Court documents released Wednesday shed new light on the extent to which officials in the Prime Minister's Office were involved in the deal between former chief of staff Nigel Wright and Senator Mike Duffy to repay Duffy's ineligible expenses.
But the documents, filed by the RCMP's lead investigator on the Senate expense investigation in a bid to have the court order the release of further documents and data, also contain some intriguing information that raise fresh questions.
Here's a look at three of those questions:
Why were Nigel Wright and other senior Conservatives so worried about what Deloitte or the Senate might find in Duffy's personal files?
In a Feb 20 email sent to Chris Woodcock, Benjamin Perrin "and other PMO employees," Wright notes that the next day, he will receive "redacted copies of [Duffy's] diaries and other info" related to his primary residence claim.
"Our team will have to look at that to see there is anything in it that we would not want his lawyer to send to the Senate steering committee," he notes. "Maybe it will persuade us to let him take his chances with Deloitte's findings."
It's not clear precisely what "it" Wright was referring to, or why he believed that Duffy's redacted records could contain information that PMO would rather not find its way to the Senate committee.
In any case, whatever "it" was, it failed to "persuade" Wright and the others to "let him take his chances with Deloitte's findings" — a phrase also laden with tantalizing ambiguity. Was Wright suggesting Duffy's travel diaries could hold the key to total exoneration for the senator?
Or did he suspect the newly revealed record would bolster the case against him to such an extent that PMO could walk away from the negotiating table and leave him to his fate?
In an email sent a week or so later, Wright warned his colleagues that having Duffy's lawyer write to the auditors to "specify the amount of expenses owing" could "give Deloitte an excuse to ask for documents from Duffy again," which suggests a continuing reluctance to give the auditors access to Duffy's files.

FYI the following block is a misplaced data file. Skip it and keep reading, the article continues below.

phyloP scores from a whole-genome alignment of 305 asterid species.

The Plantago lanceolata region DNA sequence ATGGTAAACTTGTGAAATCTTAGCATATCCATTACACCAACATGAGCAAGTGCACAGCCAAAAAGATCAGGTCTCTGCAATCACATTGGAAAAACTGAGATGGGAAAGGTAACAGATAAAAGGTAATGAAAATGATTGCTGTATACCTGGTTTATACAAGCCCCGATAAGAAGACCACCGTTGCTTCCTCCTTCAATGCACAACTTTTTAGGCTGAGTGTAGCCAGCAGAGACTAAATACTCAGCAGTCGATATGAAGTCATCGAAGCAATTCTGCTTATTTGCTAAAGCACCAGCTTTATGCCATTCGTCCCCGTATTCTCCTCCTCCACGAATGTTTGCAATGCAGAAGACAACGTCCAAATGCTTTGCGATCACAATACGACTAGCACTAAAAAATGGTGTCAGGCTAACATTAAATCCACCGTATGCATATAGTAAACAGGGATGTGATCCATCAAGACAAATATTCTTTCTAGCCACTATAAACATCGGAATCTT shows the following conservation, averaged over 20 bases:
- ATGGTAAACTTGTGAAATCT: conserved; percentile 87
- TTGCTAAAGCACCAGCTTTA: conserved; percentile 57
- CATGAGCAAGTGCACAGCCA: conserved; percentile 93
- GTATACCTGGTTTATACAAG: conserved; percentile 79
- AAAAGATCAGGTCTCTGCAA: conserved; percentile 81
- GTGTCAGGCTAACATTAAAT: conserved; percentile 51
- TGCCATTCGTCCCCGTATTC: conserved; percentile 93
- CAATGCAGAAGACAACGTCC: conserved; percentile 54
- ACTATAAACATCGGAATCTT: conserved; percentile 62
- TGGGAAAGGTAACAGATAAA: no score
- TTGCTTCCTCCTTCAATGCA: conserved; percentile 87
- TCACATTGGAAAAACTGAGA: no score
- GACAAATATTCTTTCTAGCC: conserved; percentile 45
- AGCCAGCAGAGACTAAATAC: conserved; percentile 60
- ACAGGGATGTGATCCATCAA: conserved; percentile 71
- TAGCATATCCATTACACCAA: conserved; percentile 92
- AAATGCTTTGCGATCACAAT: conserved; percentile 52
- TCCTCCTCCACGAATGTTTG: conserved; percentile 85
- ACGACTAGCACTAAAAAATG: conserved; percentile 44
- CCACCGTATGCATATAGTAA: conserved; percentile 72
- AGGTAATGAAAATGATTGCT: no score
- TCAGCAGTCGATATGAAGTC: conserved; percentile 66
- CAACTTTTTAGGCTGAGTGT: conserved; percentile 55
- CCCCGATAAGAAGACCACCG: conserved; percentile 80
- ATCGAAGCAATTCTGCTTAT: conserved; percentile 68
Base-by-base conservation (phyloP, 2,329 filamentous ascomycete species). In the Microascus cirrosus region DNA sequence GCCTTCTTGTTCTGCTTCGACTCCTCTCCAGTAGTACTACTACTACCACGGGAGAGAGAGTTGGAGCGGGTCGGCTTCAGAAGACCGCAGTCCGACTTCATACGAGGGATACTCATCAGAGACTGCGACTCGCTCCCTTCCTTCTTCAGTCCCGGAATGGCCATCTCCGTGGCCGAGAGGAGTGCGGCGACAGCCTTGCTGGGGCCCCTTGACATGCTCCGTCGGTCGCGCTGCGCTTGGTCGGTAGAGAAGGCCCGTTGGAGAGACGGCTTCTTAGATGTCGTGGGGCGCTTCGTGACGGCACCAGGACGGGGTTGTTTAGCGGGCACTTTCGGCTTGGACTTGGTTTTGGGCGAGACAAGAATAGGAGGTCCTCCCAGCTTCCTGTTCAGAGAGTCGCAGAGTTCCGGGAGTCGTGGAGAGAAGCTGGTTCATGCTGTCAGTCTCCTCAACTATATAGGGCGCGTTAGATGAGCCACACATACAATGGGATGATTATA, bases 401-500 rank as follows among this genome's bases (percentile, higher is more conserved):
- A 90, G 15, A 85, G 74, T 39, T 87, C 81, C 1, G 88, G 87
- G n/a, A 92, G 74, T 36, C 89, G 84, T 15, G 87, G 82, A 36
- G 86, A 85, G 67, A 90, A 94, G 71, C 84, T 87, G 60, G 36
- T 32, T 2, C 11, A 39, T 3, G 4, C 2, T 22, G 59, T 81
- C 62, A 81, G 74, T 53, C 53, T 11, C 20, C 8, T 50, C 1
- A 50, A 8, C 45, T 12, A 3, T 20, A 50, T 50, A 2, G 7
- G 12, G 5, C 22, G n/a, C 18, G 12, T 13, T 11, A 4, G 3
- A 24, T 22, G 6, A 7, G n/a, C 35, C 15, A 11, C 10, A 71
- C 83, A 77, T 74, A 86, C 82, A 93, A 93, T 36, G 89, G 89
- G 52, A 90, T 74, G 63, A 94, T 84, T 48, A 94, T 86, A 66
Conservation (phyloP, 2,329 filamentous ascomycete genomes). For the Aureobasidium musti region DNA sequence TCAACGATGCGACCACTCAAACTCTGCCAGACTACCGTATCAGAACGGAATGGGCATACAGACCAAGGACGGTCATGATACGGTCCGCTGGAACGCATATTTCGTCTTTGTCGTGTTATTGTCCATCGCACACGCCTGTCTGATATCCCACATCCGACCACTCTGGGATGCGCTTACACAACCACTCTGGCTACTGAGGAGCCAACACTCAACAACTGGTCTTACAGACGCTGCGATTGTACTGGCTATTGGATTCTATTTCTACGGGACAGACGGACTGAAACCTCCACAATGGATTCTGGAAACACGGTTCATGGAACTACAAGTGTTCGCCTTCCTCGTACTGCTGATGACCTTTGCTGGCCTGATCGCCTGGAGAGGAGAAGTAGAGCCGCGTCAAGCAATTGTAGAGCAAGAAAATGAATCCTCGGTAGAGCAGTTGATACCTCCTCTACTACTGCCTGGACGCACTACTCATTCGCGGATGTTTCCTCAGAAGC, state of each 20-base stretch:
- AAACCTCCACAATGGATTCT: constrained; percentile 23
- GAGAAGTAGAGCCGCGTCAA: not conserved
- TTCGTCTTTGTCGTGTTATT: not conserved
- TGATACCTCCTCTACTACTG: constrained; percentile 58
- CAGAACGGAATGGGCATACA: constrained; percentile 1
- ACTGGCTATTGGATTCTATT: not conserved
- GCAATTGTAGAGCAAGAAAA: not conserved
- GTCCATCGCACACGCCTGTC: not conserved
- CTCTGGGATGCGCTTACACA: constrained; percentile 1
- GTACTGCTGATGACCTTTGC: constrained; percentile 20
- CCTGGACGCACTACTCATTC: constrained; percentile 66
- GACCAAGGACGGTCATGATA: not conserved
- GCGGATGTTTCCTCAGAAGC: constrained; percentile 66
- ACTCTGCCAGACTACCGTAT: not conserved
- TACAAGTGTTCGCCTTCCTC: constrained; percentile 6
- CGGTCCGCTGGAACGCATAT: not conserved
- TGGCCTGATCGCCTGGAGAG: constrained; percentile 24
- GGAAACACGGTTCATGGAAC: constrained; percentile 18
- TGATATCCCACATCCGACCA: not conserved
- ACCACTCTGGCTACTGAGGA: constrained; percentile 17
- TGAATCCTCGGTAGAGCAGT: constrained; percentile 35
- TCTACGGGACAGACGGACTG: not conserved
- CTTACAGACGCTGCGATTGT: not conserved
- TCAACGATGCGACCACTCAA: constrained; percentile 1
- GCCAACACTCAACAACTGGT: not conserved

A month later, an offer by Duffy to meet with those same auditors set off still more alarm bells at PMO, particularly when the auditors advised the Senate administration that they were keen to take him up on the invitation, and would also "request documents ... that he had yet to provide."
According to the RCMP summary, Senate administrators were fine with a meeting that "would be helpful to Deloitte," even if it could result in a "short delay" in completing their report.
When alerted to the news via an email from Senator Stewart Olsen, however, Wright had a very different reaction:
On April 22, Senator Stewart Olsen e-mailed Chris Woodcock regarding Senator Duffy.
She stated: "Duffy is asking to meet with Senate audit committee or the auditors themselves. Do you know why he wants to escalate?"
The e--mail was forwarded to Nigel Wright who responded: "Never heard of this. Is bad."
An email from LeBreton aide Chris Montgomery the following day reveals that the steering committee decided to tell Duffy that, as the audit had "concluded" (which, judging from the response to the auditors to Duffy's offer, was not, strictly speaking, true), and, a result, he wouldn't get to meet with the auditors after all.
The move to kibosh a face-to-face chat between Duffy and the Deloitte team prompted LeBreton to state, via email to PMO staff, that "her only concern" was Duffy himself.
"Even though he claims he is careful in what he says and does, the evidence is the opposite," she noted. "We have to be very careful what we say to him."
From her perspective, that caveat was likely confirmed on May 9, when Duffy showed up at a meeting of the internal economy committee hours before the Deloitte report was scheduled to be released, and, in her words, "handed the Libs the reason to go to the police":
On May 9 at 9:40 a.m., the day the final Deloitte Report and Senate Report was going to be made public, Senator Stewart Olsen wrote to Chris Woodcock and Patrick Rogers regarding "Duffy":
"He needs to get out of committee. He just handed the Libs the reason to go to the police"